= Subscribers only. Sign in here. Subscribe here.

= Subscribers only.
Sign in here.
Subscribe here.

1938 / February | View All Issues |

February 1938

Personal and otherwise

2, 4, 6, 8-10 PDF

[various]·

= Subscribers only.
Sign in here.
Subscribe here.


Personal and otherwise

10-11 PDF

Recessional·

= Subscribers only.
Sign in here.
Subscribe here.

Personal and otherwise

11-12 PDF

Baton holders·

= Subscribers only.
Sign in here.
Subscribe here.

Article

225-238 PDF

The American way·

= Subscribers only.
Sign in here.
Subscribe here.

Fiction

239-245 PDF

Grandma and the sentimental traveler·

= Subscribers only.
Sign in here.
Subscribe here.

Poetry

245 PDF

Creator of this universe·

= Subscribers only.
Sign in here.
Subscribe here.

Article

246-254; 2 PDF

The riddle of Hitler·

= Subscribers only.
Sign in here.
Subscribe here.

Article

255-262 PDF

Can divorce be successful?·

= Subscribers only.
Sign in here.
Subscribe here.

Article

263-269 PDF

Men without wheels·

= Subscribers only.
Sign in here.
Subscribe here.

Poetry

269 PDF

New Year’s morning·

= Subscribers only.
Sign in here.
Subscribe here.

Article

279-290; 6 PDF

The story of “Mistress Nell”·

= Subscribers only.
Sign in here.
Subscribe here.

Article

291-297 PDF

I didn’t have a teacher’s license·

= Subscribers only.
Sign in here.
Subscribe here.

Poetry

297 PDF

Custodian·

= Subscribers only.
Sign in here.
Subscribe here.

Fiction

298-301 PDF

He gave him a stone·

= Subscribers only.
Sign in here.
Subscribe here.

Poetry

301 PDF

Swim after work·

= Subscribers only.
Sign in here.
Subscribe here.

Article

302-311 PDF

The undistributed profits tax·

= Subscribers only.
Sign in here.
Subscribe here.

And what to do about it

Article

312-316 PDF

Children keep you young·

= Subscribers only.
Sign in here.
Subscribe here.

The lion’s mouth

330-332 PDF

Some private thoughts on public speaking·

= Subscribers only.
Sign in here.
Subscribe here.

The easy chair

333-336 PDF

Friday afternoon at Country Day·

= Subscribers only.
Sign in here.
Subscribe here.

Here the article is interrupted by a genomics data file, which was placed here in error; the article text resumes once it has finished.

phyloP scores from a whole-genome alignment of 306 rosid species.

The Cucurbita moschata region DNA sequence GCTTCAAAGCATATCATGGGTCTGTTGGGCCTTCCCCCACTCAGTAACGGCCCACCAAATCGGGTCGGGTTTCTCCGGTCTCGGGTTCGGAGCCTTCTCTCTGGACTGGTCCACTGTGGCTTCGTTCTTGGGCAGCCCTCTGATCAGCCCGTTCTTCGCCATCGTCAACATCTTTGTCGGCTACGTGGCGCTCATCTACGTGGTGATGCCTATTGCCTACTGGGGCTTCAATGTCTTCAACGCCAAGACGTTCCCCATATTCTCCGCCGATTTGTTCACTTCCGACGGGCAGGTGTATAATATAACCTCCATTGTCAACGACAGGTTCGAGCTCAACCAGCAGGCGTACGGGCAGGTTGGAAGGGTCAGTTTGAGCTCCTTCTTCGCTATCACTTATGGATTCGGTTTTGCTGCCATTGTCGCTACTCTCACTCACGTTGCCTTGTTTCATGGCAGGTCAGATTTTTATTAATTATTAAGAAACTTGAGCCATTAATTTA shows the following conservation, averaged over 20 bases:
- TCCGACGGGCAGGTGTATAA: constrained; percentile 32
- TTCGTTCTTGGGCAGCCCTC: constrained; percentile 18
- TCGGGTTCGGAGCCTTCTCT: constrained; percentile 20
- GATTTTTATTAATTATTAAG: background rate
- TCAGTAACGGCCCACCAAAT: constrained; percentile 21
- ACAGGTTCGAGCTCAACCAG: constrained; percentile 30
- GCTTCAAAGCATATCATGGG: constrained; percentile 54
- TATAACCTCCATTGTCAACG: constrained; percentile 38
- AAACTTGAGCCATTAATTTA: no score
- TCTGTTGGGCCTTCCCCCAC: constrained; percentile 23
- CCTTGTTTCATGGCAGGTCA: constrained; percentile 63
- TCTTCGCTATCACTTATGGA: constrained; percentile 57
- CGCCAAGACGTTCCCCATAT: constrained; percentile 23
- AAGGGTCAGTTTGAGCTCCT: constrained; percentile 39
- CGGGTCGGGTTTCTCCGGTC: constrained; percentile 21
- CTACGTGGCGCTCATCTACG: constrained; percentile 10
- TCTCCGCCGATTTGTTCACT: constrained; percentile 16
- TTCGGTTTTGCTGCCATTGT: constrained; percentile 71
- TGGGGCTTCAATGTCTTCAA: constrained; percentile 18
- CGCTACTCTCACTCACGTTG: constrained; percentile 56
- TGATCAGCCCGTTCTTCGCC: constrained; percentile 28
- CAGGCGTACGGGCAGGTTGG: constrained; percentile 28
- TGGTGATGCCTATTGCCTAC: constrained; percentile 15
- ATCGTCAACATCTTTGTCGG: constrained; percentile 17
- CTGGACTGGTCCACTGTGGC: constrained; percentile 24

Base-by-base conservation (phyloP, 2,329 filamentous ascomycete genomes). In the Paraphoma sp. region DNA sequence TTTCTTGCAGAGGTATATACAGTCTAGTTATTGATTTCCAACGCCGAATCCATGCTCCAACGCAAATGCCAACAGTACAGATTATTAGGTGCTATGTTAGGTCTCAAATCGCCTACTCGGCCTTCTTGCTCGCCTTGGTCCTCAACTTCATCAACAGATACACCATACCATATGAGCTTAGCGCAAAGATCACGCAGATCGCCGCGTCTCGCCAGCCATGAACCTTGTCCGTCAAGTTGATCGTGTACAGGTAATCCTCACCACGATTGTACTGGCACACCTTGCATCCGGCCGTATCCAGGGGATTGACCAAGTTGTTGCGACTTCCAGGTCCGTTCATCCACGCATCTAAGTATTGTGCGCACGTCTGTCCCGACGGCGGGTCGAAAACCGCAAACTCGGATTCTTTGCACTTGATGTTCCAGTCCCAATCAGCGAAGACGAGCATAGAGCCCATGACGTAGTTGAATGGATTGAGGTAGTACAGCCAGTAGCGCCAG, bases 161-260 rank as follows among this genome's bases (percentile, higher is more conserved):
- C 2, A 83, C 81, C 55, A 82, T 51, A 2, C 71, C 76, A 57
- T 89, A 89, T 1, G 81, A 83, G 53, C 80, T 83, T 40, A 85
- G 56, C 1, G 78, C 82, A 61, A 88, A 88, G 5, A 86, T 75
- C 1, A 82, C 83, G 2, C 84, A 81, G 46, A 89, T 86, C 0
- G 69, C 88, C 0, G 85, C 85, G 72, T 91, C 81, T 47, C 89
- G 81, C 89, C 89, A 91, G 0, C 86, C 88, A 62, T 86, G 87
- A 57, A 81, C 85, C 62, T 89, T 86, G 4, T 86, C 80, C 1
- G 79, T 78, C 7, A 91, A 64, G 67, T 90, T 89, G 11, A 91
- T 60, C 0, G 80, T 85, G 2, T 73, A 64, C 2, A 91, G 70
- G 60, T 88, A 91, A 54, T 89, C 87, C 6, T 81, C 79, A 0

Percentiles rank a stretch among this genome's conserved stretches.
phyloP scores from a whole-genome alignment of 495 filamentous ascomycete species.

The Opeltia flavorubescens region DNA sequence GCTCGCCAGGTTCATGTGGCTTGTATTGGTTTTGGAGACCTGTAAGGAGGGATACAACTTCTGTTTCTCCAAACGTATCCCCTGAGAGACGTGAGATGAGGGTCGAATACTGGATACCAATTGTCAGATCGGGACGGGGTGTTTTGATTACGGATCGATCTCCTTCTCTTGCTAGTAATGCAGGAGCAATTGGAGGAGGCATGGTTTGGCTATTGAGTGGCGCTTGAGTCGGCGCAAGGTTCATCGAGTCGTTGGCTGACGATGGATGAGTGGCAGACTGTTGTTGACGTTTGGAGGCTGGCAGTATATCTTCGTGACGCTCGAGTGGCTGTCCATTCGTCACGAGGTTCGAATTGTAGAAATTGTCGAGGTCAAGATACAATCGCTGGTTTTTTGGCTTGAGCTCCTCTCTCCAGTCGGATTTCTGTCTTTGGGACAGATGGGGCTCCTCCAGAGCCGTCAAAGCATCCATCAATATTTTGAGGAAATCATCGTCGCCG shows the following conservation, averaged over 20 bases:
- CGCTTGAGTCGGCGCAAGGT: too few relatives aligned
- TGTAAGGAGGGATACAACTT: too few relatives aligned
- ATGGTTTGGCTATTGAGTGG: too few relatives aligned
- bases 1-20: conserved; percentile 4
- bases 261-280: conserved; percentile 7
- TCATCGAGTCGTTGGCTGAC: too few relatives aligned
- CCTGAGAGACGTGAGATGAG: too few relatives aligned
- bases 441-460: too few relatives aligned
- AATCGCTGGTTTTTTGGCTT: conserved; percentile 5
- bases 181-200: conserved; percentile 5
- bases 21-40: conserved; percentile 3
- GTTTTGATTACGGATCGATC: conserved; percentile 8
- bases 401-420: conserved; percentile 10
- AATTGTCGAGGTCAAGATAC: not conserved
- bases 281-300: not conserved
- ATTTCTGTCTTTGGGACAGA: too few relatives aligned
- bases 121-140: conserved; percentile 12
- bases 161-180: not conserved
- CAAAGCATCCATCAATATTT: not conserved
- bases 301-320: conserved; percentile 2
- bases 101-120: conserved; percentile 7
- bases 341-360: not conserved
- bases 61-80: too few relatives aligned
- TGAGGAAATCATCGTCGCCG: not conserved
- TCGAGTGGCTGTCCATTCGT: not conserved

Get access to 164 years of
Harper’s for only $39.99

United States Canada

THE CURRENT ISSUE

August 2014

The End of Retirement

= Subscribers only.
Sign in here.
Subscribe here.

The Octopus and Its Grandchildren

= Subscribers only.
Sign in here.
Subscribe here.

Francis and the Nuns

= Subscribers only.
Sign in here.
Subscribe here.

Return of the Strongman

= Subscribers only.
Sign in here.
Subscribe here.

view Table Content

FEATURED ON HARPERS.ORG

Article
The Seductive Catastrophe·

= Subscribers only.
Sign in here.
Subscribe here.

“The world’s leaders were moved by a populace fused into a forward phalanx, were shaken by a tidal wave of militancy jubilantly united.”
Photograph courtesy Mary Evans Picture Library
Article
What the Camera Saw·

= Subscribers only.
Sign in here.
Subscribe here.

“They shot him behind the left ear, and he fell.”
Post
The Glitch in the Video-Game Graveyard·

= Subscribers only.
Sign in here.
Subscribe here.

“From the nerd squabbles of Internet discussion threads rose an urban legend that culminated in a film that hinges on digging through my town’s trash.”
Illustration (detail) by Timothy Taranto
Article
Me, Myself, and Id·

= Subscribers only.
Sign in here.
Subscribe here.

“The one defining trait of the narcissist is that it’s always someone else.
Painting (detail) by Gianni Dagli Orti
Post
The Many Faces of Boko·

= Subscribers only.
Sign in here.
Subscribe here.

“People want education. Open a school and they will rush.”
Photograph © The author

Rolls of toilet paper Chicago’s city government has produced this year from recycled City Hall wastepaper:

19,000

Two thirds of U.S. teenagers experience uncontrollable rage.

Russia lost, then regained, contact with a satellite carrying five geckos sent to copulate in zero gravity.

Subscribe to the Weekly Review newsletter. Don’t worry, we won’t sell your email address!

HARPER’S FINEST

In Praise of Idleness

By

I hope that after reading the following pages the leaders of the Y. M. C. A. will start a campaign to induce good young men to do nothing. If so, I shall not have lived in vain.

Subscribe Today